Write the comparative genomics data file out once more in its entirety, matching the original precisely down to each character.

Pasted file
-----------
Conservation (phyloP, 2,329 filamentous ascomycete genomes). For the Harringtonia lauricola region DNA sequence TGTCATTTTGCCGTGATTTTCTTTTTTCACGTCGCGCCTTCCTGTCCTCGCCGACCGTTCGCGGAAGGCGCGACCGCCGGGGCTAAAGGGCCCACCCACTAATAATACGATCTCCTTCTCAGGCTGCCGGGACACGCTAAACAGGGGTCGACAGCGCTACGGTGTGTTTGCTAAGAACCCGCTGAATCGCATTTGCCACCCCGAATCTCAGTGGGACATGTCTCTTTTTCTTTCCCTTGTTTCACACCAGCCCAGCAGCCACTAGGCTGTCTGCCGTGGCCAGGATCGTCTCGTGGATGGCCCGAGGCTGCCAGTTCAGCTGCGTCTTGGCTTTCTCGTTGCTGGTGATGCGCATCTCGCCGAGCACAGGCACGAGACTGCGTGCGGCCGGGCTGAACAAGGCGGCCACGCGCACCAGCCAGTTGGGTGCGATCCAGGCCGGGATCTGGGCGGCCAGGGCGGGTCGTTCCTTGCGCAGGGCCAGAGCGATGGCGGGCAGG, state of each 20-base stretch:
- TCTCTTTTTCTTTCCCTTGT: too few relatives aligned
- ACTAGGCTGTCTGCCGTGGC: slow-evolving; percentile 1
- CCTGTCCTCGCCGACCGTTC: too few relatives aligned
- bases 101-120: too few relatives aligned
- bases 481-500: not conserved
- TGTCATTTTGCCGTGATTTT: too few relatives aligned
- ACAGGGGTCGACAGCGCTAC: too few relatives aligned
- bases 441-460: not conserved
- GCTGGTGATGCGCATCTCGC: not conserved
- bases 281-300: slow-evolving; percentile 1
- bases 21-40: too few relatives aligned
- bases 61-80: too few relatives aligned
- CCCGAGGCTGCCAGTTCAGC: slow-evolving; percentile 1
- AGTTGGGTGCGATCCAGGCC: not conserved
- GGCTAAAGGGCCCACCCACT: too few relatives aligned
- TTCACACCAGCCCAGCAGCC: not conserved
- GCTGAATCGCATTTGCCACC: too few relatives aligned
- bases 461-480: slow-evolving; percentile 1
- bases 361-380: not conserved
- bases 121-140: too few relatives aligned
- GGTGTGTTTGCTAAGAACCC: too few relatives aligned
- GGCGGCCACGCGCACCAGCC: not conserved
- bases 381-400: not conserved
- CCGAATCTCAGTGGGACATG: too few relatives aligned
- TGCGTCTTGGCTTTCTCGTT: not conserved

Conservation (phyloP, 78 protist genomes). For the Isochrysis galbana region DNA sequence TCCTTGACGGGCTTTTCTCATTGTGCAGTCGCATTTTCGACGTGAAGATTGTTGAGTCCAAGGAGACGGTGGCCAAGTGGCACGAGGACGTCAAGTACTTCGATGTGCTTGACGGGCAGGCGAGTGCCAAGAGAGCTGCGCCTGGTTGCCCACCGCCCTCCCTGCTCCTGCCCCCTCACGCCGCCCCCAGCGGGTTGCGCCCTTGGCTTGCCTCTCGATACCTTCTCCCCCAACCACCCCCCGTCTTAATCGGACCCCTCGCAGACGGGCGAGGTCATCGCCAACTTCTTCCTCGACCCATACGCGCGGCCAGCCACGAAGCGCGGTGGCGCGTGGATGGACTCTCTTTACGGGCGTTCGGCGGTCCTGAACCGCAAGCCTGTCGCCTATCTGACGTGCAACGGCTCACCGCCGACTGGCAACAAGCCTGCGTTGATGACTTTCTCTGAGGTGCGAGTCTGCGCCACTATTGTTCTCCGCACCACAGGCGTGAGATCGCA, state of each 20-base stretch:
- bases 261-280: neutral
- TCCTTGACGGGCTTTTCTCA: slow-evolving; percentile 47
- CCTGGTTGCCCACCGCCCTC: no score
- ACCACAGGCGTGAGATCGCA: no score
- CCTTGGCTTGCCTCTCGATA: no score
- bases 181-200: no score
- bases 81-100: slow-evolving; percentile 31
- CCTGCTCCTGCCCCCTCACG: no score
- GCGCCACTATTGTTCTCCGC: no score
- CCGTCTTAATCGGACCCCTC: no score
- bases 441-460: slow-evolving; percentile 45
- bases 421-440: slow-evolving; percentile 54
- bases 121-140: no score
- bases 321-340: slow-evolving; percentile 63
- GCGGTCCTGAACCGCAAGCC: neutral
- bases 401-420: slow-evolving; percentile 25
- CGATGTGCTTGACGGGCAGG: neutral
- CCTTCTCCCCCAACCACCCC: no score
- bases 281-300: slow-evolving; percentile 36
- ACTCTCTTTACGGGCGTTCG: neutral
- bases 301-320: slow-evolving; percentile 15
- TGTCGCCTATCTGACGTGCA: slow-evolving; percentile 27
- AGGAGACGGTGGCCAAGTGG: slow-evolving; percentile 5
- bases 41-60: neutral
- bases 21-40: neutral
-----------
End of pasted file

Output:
Conservation (phyloP, 2,329 filamentous ascomycete genomes). For the Harringtonia lauricola region DNA sequence TGTCATTTTGCCGTGATTTTCTTTTTTCACGTCGCGCCTTCCTGTCCTCGCCGACCGTTCGCGGAAGGCGCGACCGCCGGGGCTAAAGGGCCCACCCACTAATAATACGATCTCCTTCTCAGGCTGCCGGGACACGCTAAACAGGGGTCGACAGCGCTACGGTGTGTTTGCTAAGAACCCGCTGAATCGCATTTGCCACCCCGAATCTCAGTGGGACATGTCTCTTTTTCTTTCCCTTGTTTCACACCAGCCCAGCAGCCACTAGGCTGTCTGCCGTGGCCAGGATCGTCTCGTGGATGGCCCGAGGCTGCCAGTTCAGCTGCGTCTTGGCTTTCTCGTTGCTGGTGATGCGCATCTCGCCGAGCACAGGCACGAGACTGCGTGCGGCCGGGCTGAACAAGGCGGCCACGCGCACCAGCCAGTTGGGTGCGATCCAGGCCGGGATCTGGGCGGCCAGGGCGGGTCGTTCCTTGCGCAGGGCCAGAGCGATGGCGGGCAGG, state of each 20-base stretch:
- TCTCTTTTTCTTTCCCTTGT: too few relatives aligned
- ACTAGGCTGTCTGCCGTGGC: slow-evolving; percentile 1
- CCTGTCCTCGCCGACCGTTC: too few relatives aligned
- bases 101-120: too few relatives aligned
- bases 481-500: not conserved
- TGTCATTTTGCCGTGATTTT: too few relatives aligned
- ACAGGGGTCGACAGCGCTAC: too few relatives aligned
- bases 441-460: not conserved
- GCTGGTGATGCGCATCTCGC: not conserved
- bases 281-300: slow-evolving; percentile 1
- bases 21-40: too few relatives aligned
- bases 61-80: too few relatives aligned
- CCCGAGGCTGCCAGTTCAGC: slow-evolving; percentile 1
- AGTTGGGTGCGATCCAGGCC: not conserved
- GGCTAAAGGGCCCACCCACT: too few relatives aligned
- TTCACACCAGCCCAGCAGCC: not conserved
- GCTGAATCGCATTTGCCACC: too few relatives aligned
- bases 461-480: slow-evolving; percentile 1
- bases 361-380: not conserved
- bases 121-140: too few relatives aligned
- GGTGTGTTTGCTAAGAACCC: too few relatives aligned
- GGCGGCCACGCGCACCAGCC: not conserved
- bases 381-400: not conserved
- CCGAATCTCAGTGGGACATG: too few relatives aligned
- TGCGTCTTGGCTTTCTCGTT: not conserved

Conservation (phyloP, 78 protist genomes). For the Isochrysis galbana region DNA sequence TCCTTGACGGGCTTTTCTCATTGTGCAGTCGCATTTTCGACGTGAAGATTGTTGAGTCCAAGGAGACGGTGGCCAAGTGGCACGAGGACGTCAAGTACTTCGATGTGCTTGACGGGCAGGCGAGTGCCAAGAGAGCTGCGCCTGGTTGCCCACCGCCCTCCCTGCTCCTGCCCCCTCACGCCGCCCCCAGCGGGTTGCGCCCTTGGCTTGCCTCTCGATACCTTCTCCCCCAACCACCCCCCGTCTTAATCGGACCCCTCGCAGACGGGCGAGGTCATCGCCAACTTCTTCCTCGACCCATACGCGCGGCCAGCCACGAAGCGCGGTGGCGCGTGGATGGACTCTCTTTACGGGCGTTCGGCGGTCCTGAACCGCAAGCCTGTCGCCTATCTGACGTGCAACGGCTCACCGCCGACTGGCAACAAGCCTGCGTTGATGACTTTCTCTGAGGTGCGAGTCTGCGCCACTATTGTTCTCCGCACCACAGGCGTGAGATCGCA, state of each 20-base stretch:
- bases 261-280: neutral
- TCCTTGACGGGCTTTTCTCA: slow-evolving; percentile 47
- CCTGGTTGCCCACCGCCCTC: no score
- ACCACAGGCGTGAGATCGCA: no score
- CCTTGGCTTGCCTCTCGATA: no score
- bases 181-200: no score
- bases 81-100: slow-evolving; percentile 31
- CCTGCTCCTGCCCCCTCACG: no score
- GCGCCACTATTGTTCTCCGC: no score
- CCGTCTTAATCGGACCCCTC: no score
- bases 441-460: slow-evolving; percentile 45
- bases 421-440: slow-evolving; percentile 54
- bases 121-140: no score
- bases 321-340: slow-evolving; percentile 63
- GCGGTCCTGAACCGCAAGCC: neutral
- bases 401-420: slow-evolving; percentile 25
- CGATGTGCTTGACGGGCAGG: neutral
- CCTTCTCCCCCAACCACCCC: no score
- bases 281-300: slow-evolving; percentile 36
- ACTCTCTTTACGGGCGTTCG: neutral
- bases 301-320: slow-evolving; percentile 15
- TGTCGCCTATCTGACGTGCA: slow-evolving; percentile 27
- AGGAGACGGTGGCCAAGTGG: slow-evolving; percentile 5
- bases 41-60: neutral
- bases 21-40: neutral